What does my spade tattoo mean?
In April, I was fired. After the initial joy of being unemployed wore off and I returned from Europe, I didn’t know what I wanted to do next. I was exhausted trying to answer that question from everyone around me. The thought of what I should do or was capable of drained me. I had been fighting with my parents constantly. My friends reached out to tell me they were worried about me.
About a month after being fired, I heard that Kate Spade ended her life. I cried when I heard the news . Not just once, but a few times, over the period of a few days I didn’t sob, but I teared up thinking how much impact her brand has had on young women the last twenty years. I quietly cried thinking about how much pain she must have been in.
As the summer went on, I sunk further and further into a deep depression.
I told everyone I was fine. And I would point to all the shit I was doing - teaching myself photography and photoshop. I was blogging a ton and getting featured on other sites (albeit unpaid) etc. But everyone wanted to know what was the plan. How I was going to make money?
It was - and is - a valid question. I didn’t have an answer and I felt completely useless. My whole life, my identity had been my career. Even as a kid. I dreamed of leaving my parents home and becoming an uber successful business bitch. Now I didn’t have any of that. Or even the prospect of it.
At times I felt great. I felt like I had found my calling - writing. Sharing stories on blog made me feel alive. But writing also brought an onslaught of emotions and memories I had buried until now. And it confirmed that I didn’t want to go back into the career I had. I just didn’t know how I was going to make money. All of this combined with not knowing what I was supposed to do next, not getting the jobs I was interviewing for, sent me into a deep depression.
Not everyday. I’d oscillate. Like I said, somedays I felt free and like myself for the first time ever. But the lows were so low. I didn’t think I had much to live for. I could not get a job. I didn’t know what to do with my life. It seemed like everyone was mad at me. I thought by 29 I’d have at least one part of my life figured out. I really thought I’d have achieved so much more by now.
And I never really never anticipated isolation from a parent. But my dad stopped to speaking me this summer, citing how I was living. Mainly referring to what I was writing about on my blog. I had never felt so alone or so unloved.
I would lay in my hammock for hours, drinking wine, crying, and thinking about how alone I was. Dwelling on the thought that I had nothing to live for.
I’ve had depression my whole life but this was the first time I thought it didn’t matter if I lived. And while I didn’t have a suicide plan, I was certainly in a dark place. With no idea how to get out of it.
So I did all I had the energy to do. Every morning, I started writing on my forearm with a permanent marker: “I am loved”. I had to remind myself everyday that I am loved and it does matter if I live. I continued to take my medicine and seeing my therapist.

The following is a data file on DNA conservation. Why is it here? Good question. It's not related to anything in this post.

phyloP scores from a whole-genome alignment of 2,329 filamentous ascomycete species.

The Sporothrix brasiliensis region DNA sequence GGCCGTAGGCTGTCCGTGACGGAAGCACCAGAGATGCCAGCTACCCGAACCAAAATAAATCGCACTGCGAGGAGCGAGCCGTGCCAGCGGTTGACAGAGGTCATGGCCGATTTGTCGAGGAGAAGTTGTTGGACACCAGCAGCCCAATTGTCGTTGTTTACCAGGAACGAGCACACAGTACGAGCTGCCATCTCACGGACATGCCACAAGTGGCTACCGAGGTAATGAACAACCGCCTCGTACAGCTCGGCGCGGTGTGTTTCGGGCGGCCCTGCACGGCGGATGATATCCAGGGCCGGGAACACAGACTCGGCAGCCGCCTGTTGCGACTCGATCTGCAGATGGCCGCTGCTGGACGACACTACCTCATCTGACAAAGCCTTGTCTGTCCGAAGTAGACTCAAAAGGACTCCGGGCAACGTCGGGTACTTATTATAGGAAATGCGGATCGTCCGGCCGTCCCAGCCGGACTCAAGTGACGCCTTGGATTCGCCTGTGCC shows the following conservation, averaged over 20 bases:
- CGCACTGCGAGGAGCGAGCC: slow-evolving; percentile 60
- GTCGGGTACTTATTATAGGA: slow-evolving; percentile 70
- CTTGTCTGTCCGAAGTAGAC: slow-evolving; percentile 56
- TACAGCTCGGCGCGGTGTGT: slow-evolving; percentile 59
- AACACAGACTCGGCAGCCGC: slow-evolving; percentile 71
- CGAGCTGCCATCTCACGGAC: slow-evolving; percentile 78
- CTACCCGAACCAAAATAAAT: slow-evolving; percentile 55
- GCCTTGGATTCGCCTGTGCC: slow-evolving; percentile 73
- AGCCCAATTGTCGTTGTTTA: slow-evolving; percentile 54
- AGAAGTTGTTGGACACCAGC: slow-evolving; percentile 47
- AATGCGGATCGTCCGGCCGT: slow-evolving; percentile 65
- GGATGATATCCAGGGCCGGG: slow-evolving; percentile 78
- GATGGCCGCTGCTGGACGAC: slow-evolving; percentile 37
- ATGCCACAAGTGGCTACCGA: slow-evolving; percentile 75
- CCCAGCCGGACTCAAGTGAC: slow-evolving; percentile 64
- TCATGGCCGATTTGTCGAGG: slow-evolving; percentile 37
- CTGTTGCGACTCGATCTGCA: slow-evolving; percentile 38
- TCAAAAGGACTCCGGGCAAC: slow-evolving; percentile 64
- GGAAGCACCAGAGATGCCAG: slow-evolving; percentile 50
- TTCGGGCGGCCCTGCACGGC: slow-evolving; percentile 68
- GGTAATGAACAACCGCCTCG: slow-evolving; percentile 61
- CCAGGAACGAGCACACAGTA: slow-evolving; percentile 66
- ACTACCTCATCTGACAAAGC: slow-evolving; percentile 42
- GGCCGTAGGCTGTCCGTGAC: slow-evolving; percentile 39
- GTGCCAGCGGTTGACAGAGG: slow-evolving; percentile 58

I started to get a plan. I decided on a business and started going forward. I decided if I couldn’t get the job I wanted, I was going to create it. It’s hard but I’m enjoying it. And its so worth it.
I knew I didn’t want to get “I am loved” or a heart tattooed on me but I did want a permanent reminder. I settled on a spade, in memory of Kate Spade but also because spade has a heart shape in it. And this heart reminds me of my love. The love sent to me from others. The love I give to others. And the love that I am.
I still fight the feeling of being unloved. I battle my depression everyday. When I’m overwhelmed, I take breaks instead of stopping. I try to be kind to myself everyday. I constantly have to remind myself that I am talented and can do something extraordinary. I surround myself with people who believe in what I can do. And when I can’t reach them, I have this reminder on my forearm. Forever.
If you are suffering right now, please know that you are loved. Reach out for help. For everyone else, reach out to your friends who you think might be suffering. They might put a brave face or joke it off, but they could be actually struggling with suicide ideation right now and they need you to tell them how much you love them.
Stephanie DeLacy unapologetically shares what it’s like to navigate the world as 20-something white girl, with humor, profanity, and raw vulnerability. Stephanie recounts stories of her travel, mental health, and the journey to loving her body. Her descriptions of dating are bawdy but incredibly relatable. She courageously describes her dysfunctional childhood, healing from trauma, and how she’s evolved as a survivor of sexual assault. At times, heart wrenching, her stories will evoke raw emotion and connect to you on the most guttural level. She hopes to inspire authentic living and human connection. Stephanie lives in Cleveland with her dog and two cats.